It is a Price Pfister as I suspected from your original posting. I have had the best luck by putting some WD-40 into the recess, holding the bottom with a Crescent wrench as you are doing, and then grabbing the large outer flange, not the 1" high riser, with large Channelock pliers. I have only had a couple that this did not work and I had to cut the flange off. Price Pfister parts are very common in most areas. As a last resort you can call 1-800-PFAUCET and order them from Price Pfister themselves. You might have to download, or have them fax, a parts liist for an 8" wide-spread faucet with Windsor handles. The handles for that faucet are the same as the shower handles, the flanges are different. Be careful with the cutoff tool because the threads go all the way down to the steel locknuts on the countertop.
    Last edited: Sep 20, 2006
  8. Innova

    Innova New Member

    Messages:
    8
    Location:
    San Diego CA
    Thanks for the replies. I'll try everything but the Dremel tool.
    I'll also buy a small strap wrench.
  9. hj

    hj Moderator & Master Plumber Staff Member

    Messages:
    26,811
    Location:
    Cave Creek, Arizona
    strap wrench

    Forget the strap wrench. You do not want to put any force on the 1" risers. That will just torque them and make them grab the faucet harder. Grab the large portion so it does not squeeze the threaded part.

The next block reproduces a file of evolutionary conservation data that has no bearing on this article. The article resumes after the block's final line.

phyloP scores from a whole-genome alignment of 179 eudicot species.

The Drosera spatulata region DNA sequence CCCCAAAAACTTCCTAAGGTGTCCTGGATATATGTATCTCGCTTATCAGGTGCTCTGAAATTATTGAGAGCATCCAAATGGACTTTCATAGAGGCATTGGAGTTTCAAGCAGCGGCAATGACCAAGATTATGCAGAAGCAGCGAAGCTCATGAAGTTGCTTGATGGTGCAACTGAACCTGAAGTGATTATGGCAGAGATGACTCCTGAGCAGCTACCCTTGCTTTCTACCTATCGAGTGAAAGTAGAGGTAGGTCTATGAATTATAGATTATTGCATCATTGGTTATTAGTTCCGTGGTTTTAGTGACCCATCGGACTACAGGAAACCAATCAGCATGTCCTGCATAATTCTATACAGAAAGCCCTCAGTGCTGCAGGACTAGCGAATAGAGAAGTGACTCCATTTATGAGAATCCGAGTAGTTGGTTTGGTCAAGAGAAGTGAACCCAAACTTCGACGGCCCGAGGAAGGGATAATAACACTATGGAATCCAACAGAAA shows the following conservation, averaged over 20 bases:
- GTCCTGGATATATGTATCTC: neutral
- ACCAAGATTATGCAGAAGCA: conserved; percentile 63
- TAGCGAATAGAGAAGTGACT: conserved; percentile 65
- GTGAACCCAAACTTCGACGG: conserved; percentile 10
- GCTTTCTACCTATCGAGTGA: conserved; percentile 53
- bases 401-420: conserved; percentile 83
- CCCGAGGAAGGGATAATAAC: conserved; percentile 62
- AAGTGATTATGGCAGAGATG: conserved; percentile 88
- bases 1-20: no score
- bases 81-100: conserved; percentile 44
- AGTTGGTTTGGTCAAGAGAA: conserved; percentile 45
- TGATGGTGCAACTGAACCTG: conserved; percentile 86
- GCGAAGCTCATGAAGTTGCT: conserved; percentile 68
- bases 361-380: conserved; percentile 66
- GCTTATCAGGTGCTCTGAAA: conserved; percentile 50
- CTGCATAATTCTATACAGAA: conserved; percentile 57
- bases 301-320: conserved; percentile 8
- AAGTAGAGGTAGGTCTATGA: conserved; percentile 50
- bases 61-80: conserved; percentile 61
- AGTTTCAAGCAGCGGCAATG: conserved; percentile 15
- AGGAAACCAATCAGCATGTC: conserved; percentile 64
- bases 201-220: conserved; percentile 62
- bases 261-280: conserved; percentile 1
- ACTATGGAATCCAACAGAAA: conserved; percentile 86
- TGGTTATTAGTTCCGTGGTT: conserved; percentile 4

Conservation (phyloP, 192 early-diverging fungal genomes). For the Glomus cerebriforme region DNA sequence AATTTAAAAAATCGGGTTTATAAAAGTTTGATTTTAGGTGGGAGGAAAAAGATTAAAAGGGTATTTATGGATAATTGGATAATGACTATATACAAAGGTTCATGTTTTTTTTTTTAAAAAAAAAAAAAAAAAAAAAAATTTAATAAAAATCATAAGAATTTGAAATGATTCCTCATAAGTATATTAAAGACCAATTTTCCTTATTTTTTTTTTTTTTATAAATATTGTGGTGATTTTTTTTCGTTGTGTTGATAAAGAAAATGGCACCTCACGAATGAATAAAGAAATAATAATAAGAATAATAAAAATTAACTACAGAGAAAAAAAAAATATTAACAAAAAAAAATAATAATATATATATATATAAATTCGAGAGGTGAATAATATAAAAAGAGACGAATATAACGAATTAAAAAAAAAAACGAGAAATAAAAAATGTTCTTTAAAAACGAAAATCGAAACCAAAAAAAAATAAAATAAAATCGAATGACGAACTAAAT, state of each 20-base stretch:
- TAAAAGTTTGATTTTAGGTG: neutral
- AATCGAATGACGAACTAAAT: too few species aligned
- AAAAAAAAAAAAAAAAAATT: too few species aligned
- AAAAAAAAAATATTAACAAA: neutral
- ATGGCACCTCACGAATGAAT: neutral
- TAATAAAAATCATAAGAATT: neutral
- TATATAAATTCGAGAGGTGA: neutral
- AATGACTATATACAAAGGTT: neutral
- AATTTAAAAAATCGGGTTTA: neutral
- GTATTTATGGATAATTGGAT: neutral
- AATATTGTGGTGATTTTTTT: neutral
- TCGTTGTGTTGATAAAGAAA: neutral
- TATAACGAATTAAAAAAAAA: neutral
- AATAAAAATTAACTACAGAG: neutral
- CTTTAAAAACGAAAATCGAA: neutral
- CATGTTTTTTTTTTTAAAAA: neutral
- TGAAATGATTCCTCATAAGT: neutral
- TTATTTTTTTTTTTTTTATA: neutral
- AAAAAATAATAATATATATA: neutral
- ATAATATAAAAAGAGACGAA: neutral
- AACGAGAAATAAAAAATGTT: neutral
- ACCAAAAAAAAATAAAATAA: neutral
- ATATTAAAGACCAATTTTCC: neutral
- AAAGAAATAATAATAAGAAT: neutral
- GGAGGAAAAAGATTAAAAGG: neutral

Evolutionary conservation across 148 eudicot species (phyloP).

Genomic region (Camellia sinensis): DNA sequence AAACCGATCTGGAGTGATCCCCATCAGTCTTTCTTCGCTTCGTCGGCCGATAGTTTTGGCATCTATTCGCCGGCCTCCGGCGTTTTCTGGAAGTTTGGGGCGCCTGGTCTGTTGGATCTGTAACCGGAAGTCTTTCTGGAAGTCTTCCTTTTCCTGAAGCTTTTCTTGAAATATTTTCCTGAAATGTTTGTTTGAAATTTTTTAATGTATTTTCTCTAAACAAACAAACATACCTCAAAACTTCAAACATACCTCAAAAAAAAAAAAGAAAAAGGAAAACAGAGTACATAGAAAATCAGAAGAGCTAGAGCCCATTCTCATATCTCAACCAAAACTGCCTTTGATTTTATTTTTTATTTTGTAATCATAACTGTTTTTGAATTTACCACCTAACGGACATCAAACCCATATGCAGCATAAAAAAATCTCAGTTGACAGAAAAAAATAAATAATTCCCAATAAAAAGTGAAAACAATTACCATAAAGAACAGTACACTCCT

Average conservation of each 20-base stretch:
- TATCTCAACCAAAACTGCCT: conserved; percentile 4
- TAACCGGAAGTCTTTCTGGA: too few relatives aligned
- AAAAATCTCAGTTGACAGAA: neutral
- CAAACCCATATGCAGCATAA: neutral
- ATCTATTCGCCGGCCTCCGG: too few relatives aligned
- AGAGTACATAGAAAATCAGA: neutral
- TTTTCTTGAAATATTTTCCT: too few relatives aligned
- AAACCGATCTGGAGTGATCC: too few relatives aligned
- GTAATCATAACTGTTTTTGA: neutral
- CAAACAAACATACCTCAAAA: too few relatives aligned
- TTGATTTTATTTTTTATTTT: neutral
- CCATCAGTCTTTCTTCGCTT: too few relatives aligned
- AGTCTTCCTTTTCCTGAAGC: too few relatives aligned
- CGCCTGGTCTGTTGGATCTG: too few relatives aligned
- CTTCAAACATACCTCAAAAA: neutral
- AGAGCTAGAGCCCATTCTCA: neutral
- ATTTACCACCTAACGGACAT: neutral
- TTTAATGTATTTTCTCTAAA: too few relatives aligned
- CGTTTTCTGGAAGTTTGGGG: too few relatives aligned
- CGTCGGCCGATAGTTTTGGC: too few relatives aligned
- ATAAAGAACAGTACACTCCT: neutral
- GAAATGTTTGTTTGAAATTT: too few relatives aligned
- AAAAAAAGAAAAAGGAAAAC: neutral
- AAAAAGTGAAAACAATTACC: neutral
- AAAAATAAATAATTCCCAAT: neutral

10. Cass

    Cass Plumber

    Messages:
    5,980
    Location:
    Ohio
    hj, you should give the PB Blaster a try. Far better tha WD-40 which is not realy a penetrant.
  11. hj

    hj Moderator & Master Plumber Staff Member

    Messages:
    26,811
    Location:
    Cave Creek, Arizona
    wd40

    All it has to do is seep into the threads and lubricate them.
  12. Innova

    Innova New Member

    Messages:
    8
    Location:
    San Diego CA
    Success! Turning at the flat base instead of the riser was the key...that and PB blaster. Thanks!

    After getting the flange off, the metal circular retaining ring is now also frozen on to the threads.
    It holds the nipple onto the marble hole.
    I've sprayed it with PB Buster and will let it work. I may have to cut that retainer ring off.

    I have a feeling noone makes the short risers anymore as seen in pic.
    I might be able to go with taller one and cut it off with hacksaw maybe,
    depending on threading. The one depicted is simple hole...no innner ledge.

    I could go with some other faucet\spout setup I suppose, something nicer.
    Last edited: Sep 21, 2006
  13. hj

    hj Moderator & Master Plumber Staff Member

    Messages:
    26,811
    Location:
    Cave Creek, Arizona
    riser

    They still make the short ones, but now it is a smooth chrome piece and a threaded plastic part to hold it down.
  14. Innova

    Innova New Member

    Messages:
    8
    Location:
    San Diego CA